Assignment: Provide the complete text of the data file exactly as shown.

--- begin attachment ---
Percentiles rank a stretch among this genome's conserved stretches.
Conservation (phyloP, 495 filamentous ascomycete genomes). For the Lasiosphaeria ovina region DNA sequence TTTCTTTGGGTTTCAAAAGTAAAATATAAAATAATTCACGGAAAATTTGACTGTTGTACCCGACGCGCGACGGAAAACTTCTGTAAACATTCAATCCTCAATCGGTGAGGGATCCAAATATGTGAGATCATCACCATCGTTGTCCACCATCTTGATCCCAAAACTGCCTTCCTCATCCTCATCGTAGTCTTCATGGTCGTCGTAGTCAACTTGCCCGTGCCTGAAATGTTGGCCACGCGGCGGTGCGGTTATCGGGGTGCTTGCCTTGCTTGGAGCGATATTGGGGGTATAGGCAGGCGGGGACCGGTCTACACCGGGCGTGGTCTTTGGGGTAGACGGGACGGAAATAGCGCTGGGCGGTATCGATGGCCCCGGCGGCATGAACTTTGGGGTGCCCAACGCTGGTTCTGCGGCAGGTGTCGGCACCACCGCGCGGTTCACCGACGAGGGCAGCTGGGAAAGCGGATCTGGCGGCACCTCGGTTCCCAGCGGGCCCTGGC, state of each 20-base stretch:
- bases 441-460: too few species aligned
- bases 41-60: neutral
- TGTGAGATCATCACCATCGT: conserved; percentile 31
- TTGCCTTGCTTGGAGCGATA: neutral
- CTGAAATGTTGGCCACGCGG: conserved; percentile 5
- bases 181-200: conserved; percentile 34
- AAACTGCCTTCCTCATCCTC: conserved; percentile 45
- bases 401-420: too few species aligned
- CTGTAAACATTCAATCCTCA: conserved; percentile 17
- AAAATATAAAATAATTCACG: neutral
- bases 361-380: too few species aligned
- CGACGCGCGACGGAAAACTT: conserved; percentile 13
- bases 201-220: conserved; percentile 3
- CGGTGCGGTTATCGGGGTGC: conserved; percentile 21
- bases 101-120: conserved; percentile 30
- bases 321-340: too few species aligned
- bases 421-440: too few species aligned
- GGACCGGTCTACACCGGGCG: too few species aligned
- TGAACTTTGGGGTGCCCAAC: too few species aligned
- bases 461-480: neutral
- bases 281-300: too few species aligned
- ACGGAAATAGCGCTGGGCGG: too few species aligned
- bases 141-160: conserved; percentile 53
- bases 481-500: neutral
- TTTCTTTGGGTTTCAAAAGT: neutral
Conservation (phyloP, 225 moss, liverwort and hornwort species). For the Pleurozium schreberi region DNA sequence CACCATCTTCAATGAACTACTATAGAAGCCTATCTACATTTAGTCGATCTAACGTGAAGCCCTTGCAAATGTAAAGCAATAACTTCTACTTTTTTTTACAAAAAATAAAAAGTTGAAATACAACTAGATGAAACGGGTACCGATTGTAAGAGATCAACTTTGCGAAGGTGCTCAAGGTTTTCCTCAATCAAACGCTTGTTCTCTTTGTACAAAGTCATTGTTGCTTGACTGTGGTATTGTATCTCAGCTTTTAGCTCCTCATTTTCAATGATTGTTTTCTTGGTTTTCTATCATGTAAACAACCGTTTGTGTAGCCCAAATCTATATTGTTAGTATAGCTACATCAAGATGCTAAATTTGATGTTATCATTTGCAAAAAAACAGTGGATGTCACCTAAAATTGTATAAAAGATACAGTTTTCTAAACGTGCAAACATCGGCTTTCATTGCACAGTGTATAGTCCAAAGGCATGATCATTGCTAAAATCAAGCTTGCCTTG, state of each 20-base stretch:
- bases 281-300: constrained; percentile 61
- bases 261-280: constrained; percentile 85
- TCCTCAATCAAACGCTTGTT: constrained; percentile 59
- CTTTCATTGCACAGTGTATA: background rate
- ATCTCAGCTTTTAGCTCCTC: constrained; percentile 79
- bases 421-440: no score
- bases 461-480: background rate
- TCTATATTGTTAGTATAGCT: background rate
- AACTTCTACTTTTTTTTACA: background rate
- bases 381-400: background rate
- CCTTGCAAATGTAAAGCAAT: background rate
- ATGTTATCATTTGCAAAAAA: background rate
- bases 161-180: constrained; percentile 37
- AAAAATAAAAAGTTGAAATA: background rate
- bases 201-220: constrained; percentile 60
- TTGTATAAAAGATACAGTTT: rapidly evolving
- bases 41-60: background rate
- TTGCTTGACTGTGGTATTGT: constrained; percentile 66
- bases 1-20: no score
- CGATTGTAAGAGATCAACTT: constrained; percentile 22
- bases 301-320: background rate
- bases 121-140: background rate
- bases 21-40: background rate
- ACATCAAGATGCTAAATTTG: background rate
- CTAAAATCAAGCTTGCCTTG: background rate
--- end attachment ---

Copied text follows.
Percentiles rank a stretch among this genome's conserved stretches.
Conservation (phyloP, 495 filamentous ascomycete genomes). For the Lasiosphaeria ovina region DNA sequence TTTCTTTGGGTTTCAAAAGTAAAATATAAAATAATTCACGGAAAATTTGACTGTTGTACCCGACGCGCGACGGAAAACTTCTGTAAACATTCAATCCTCAATCGGTGAGGGATCCAAATATGTGAGATCATCACCATCGTTGTCCACCATCTTGATCCCAAAACTGCCTTCCTCATCCTCATCGTAGTCTTCATGGTCGTCGTAGTCAACTTGCCCGTGCCTGAAATGTTGGCCACGCGGCGGTGCGGTTATCGGGGTGCTTGCCTTGCTTGGAGCGATATTGGGGGTATAGGCAGGCGGGGACCGGTCTACACCGGGCGTGGTCTTTGGGGTAGACGGGACGGAAATAGCGCTGGGCGGTATCGATGGCCCCGGCGGCATGAACTTTGGGGTGCCCAACGCTGGTTCTGCGGCAGGTGTCGGCACCACCGCGCGGTTCACCGACGAGGGCAGCTGGGAAAGCGGATCTGGCGGCACCTCGGTTCCCAGCGGGCCCTGGC, state of each 20-base stretch:
- bases 441-460: too few species aligned
- bases 41-60: neutral
- TGTGAGATCATCACCATCGT: conserved; percentile 31
- TTGCCTTGCTTGGAGCGATA: neutral
- CTGAAATGTTGGCCACGCGG: conserved; percentile 5
- bases 181-200: conserved; percentile 34
- AAACTGCCTTCCTCATCCTC: conserved; percentile 45
- bases 401-420: too few species aligned
- CTGTAAACATTCAATCCTCA: conserved; percentile 17
- AAAATATAAAATAATTCACG: neutral
- bases 361-380: too few species aligned
- CGACGCGCGACGGAAAACTT: conserved; percentile 13
- bases 201-220: conserved; percentile 3
- CGGTGCGGTTATCGGGGTGC: conserved; percentile 21
- bases 101-120: conserved; percentile 30
- bases 321-340: too few species aligned
- bases 421-440: too few species aligned
- GGACCGGTCTACACCGGGCG: too few species aligned
- TGAACTTTGGGGTGCCCAAC: too few species aligned
- bases 461-480: neutral
- bases 281-300: too few species aligned
- ACGGAAATAGCGCTGGGCGG: too few species aligned
- bases 141-160: conserved; percentile 53
- bases 481-500: neutral
- TTTCTTTGGGTTTCAAAAGT: neutral
Conservation (phyloP, 225 moss, liverwort and hornwort species). For the Pleurozium schreberi region DNA sequence CACCATCTTCAATGAACTACTATAGAAGCCTATCTACATTTAGTCGATCTAACGTGAAGCCCTTGCAAATGTAAAGCAATAACTTCTACTTTTTTTTACAAAAAATAAAAAGTTGAAATACAACTAGATGAAACGGGTACCGATTGTAAGAGATCAACTTTGCGAAGGTGCTCAAGGTTTTCCTCAATCAAACGCTTGTTCTCTTTGTACAAAGTCATTGTTGCTTGACTGTGGTATTGTATCTCAGCTTTTAGCTCCTCATTTTCAATGATTGTTTTCTTGGTTTTCTATCATGTAAACAACCGTTTGTGTAGCCCAAATCTATATTGTTAGTATAGCTACATCAAGATGCTAAATTTGATGTTATCATTTGCAAAAAAACAGTGGATGTCACCTAAAATTGTATAAAAGATACAGTTTTCTAAACGTGCAAACATCGGCTTTCATTGCACAGTGTATAGTCCAAAGGCATGATCATTGCTAAAATCAAGCTTGCCTTG, state of each 20-base stretch:
- bases 281-300: constrained; percentile 61
- bases 261-280: constrained; percentile 85
- TCCTCAATCAAACGCTTGTT: constrained; percentile 59
- CTTTCATTGCACAGTGTATA: background rate
- ATCTCAGCTTTTAGCTCCTC: constrained; percentile 79
- bases 421-440: no score
- bases 461-480: background rate
- TCTATATTGTTAGTATAGCT: background rate
- AACTTCTACTTTTTTTTACA: background rate
- bases 381-400: background rate
- CCTTGCAAATGTAAAGCAAT: background rate
- ATGTTATCATTTGCAAAAAA: background rate
- bases 161-180: constrained; percentile 37
- AAAAATAAAAAGTTGAAATA: background rate
- bases 201-220: constrained; percentile 60
- TTGTATAAAAGATACAGTTT: rapidly evolving
- bases 41-60: background rate
- TTGCTTGACTGTGGTATTGT: constrained; percentile 66
- bases 1-20: no score
- CGATTGTAAGAGATCAACTT: constrained; percentile 22
- bases 301-320: background rate
- bases 121-140: background rate
- bases 21-40: background rate
- ACATCAAGATGCTAAATTTG: background rate
- CTAAAATCAAGCTTGCCTTG: background rate